If there’s one thing that energizes Bethany Larson, it’s the opportunity to inspire young people beyond what they could have imagined for themselves.
Like the time she complimented a teen-age actor on his ability to play the role of a grandfather in a stage production of “Willy Wonka and the Chocolate Factory.” It was his first featured role and he was very encouraged by her comment to his director.
“It reminded me how important our words are,” says Larson, 52, who founded Journey Theater in Vancouver. “It’s great to see kids work hard and be dedicated, get a line or a solo, or get the part they’d always wanted.”
She distinctly remembers the feeling, having “fell in love” with musical theater as a junior high school student. She continued theater through college and later, while living in Spokane, signed up her 6-year-old son with Christian Youth Theater.
She tapped into her lifelong interest as a teacher at the theater, quickly learning that they were there not just to train youth for theater roles, but to provide positive mentorship with high expectations.
Older students mentored the younger ones, and everyone had the same commitment to putting on shows, from making costumes and sets, to selling refreshments during the shows.
“I felt like it was teaching kids to work together with all sorts of people,” Larson says. “My son was 8 and making friends with 18-year-olds with the same values. And I loved that everybody worked together to make sure the shows happened, and the pieces came together.”
When her family moved back to Vancouver, Larson talked to CYT’s national office about opening a branch in her area. The following year, that branch opened and they began offering summer camps. To date, thousands of students have benefited from their programs and shows, and there are two more branches in Washougal and Beaverton.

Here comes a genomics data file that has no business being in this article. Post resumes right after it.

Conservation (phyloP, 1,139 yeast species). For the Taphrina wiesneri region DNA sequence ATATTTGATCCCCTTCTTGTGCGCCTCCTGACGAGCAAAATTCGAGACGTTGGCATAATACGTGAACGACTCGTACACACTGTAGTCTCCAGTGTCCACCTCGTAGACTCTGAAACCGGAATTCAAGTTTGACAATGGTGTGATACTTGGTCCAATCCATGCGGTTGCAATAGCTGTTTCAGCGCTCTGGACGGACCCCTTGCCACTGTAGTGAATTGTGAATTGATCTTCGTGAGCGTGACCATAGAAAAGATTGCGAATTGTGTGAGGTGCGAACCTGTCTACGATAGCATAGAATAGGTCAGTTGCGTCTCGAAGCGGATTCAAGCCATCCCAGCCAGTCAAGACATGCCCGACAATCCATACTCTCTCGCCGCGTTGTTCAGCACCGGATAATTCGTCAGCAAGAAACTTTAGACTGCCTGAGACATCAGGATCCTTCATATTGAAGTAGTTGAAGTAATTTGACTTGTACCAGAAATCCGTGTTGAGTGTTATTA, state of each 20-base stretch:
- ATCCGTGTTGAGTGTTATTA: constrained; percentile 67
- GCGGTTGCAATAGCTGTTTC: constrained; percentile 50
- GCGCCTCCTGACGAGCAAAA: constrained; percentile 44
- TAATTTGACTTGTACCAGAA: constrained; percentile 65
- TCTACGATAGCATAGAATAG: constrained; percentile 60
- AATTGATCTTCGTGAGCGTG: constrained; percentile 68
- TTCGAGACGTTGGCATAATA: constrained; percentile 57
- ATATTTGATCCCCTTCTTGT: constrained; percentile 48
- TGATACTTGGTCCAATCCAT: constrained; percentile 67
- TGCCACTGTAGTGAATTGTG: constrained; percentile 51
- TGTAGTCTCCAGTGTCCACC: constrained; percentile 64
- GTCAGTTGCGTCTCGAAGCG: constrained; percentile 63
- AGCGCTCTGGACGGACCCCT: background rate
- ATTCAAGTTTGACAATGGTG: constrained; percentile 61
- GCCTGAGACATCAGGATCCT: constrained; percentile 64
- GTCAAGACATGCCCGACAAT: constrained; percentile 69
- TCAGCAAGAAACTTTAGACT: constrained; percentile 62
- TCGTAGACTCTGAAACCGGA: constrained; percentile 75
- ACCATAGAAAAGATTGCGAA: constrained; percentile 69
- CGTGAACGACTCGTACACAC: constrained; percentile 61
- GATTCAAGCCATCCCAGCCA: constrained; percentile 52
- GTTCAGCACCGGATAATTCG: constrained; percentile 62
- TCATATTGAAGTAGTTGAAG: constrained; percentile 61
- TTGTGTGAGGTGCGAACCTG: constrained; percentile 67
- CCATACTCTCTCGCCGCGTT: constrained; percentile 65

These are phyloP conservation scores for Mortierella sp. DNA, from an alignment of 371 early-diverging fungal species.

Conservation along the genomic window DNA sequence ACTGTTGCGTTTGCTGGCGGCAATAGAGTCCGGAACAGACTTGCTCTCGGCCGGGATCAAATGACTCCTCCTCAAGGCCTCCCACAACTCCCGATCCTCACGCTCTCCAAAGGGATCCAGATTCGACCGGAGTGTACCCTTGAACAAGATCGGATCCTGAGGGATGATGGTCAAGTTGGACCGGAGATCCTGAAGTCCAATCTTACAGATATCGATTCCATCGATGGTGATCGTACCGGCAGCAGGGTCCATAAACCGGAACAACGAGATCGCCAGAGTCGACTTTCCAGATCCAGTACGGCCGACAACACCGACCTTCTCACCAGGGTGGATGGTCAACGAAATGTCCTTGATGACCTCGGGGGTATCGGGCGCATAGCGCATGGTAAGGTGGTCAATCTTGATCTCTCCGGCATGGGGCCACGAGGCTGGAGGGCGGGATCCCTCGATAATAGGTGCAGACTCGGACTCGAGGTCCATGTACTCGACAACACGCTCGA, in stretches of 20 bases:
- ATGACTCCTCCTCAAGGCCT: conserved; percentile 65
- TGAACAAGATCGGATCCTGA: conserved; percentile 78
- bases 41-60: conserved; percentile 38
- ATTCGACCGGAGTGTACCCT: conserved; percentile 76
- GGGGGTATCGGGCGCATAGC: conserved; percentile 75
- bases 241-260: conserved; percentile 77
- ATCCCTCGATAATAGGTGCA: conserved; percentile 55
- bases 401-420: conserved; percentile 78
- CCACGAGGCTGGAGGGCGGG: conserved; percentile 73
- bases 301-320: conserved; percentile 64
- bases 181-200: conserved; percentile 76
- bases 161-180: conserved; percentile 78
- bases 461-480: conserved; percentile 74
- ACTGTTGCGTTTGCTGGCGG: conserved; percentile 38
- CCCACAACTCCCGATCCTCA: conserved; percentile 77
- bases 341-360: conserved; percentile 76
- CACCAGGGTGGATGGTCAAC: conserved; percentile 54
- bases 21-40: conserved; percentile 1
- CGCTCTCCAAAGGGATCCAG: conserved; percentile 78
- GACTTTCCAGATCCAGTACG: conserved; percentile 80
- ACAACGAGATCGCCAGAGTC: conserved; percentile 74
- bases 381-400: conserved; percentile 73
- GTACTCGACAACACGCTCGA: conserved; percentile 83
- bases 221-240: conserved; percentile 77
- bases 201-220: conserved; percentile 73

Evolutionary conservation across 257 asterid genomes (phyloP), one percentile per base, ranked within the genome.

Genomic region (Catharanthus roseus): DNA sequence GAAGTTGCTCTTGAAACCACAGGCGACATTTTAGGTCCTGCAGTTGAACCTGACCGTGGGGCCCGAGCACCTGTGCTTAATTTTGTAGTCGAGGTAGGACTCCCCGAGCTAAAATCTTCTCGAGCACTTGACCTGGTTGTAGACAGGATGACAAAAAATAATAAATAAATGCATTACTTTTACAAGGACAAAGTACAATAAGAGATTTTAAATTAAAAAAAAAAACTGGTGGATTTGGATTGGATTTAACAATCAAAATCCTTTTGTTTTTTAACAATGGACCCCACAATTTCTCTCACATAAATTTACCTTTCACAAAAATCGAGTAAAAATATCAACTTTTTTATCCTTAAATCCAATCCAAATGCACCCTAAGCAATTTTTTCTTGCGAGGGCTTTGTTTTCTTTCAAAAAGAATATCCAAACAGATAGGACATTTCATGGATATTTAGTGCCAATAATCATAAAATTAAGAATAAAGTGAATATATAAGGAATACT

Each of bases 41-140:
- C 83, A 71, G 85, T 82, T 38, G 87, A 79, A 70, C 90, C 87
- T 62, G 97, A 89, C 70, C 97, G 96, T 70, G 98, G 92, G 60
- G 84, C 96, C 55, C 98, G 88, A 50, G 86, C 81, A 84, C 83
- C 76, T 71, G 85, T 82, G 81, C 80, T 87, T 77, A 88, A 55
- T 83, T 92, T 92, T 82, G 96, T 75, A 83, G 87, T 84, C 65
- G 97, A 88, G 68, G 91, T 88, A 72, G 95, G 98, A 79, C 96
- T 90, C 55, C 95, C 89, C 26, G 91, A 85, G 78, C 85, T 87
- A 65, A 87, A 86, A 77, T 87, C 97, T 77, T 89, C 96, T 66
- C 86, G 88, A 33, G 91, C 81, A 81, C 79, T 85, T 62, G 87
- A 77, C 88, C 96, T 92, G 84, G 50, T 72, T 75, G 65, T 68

About seven years ago, Larson jettisoned its license from the national CYT and became a stand-alone nonprofit, renamed as Journey Theater Arts Group. She enjoys her role as supervisor of the three branches, having hired alumnus Stephen Pick as executive director last summer.
They produce 12 musicals each school year with a cast that ranges in age from 8 to 18. They draw an audience of about 25,000 annually.
“We’ve been blessed with so many great teachers, artistic team leaders, and parents,” Larson says, “and people who’ve rented venues to us since we don’t have our own (performance and class) spaces. I’m thankful and wouldn’t have had things any other way.”
She also enjoys that Journey Theater is a “family affair” and a “huge team effort,” where youth work both on- and off-stage, working as actors, crew members, running lights and sound equipment, and designing sets. Family members step in as volunteers, building sets, creating costumes and props, and contributing to whatever needs to be done.
Journey is funded by show sponsors, ticket sales, donations and grants. The theater has five full-time office staff, and hires teachers and artistic team leaders.
Its most recent shows included “The Wizard of Oz,” “Annie,” Lion King Jr.” and “Scrooge.” Upcoming shows will be “Honk,” Into the Woods Jr.,” “The Adventures of Tom Sawyer TYA” and “Mary Poppins.”
Larson believes the quality of the shows is what helps draw large audiences. Performers rehearse five or six weekends, followed by four nights of dress rehearsals until opening night.
“Theater teaches hard deadlines,” Larson says. “You can’t change opening night. It’s deadline-focused, and the kids work hard.”
Her three children were involved with Journey Theater as they grew up and two of them still help. Larson says the theater’s focus on mentorship and leadership has been especially rewarding.
“It’s rewarding to see kids work hard and be dedicated,” Larson says.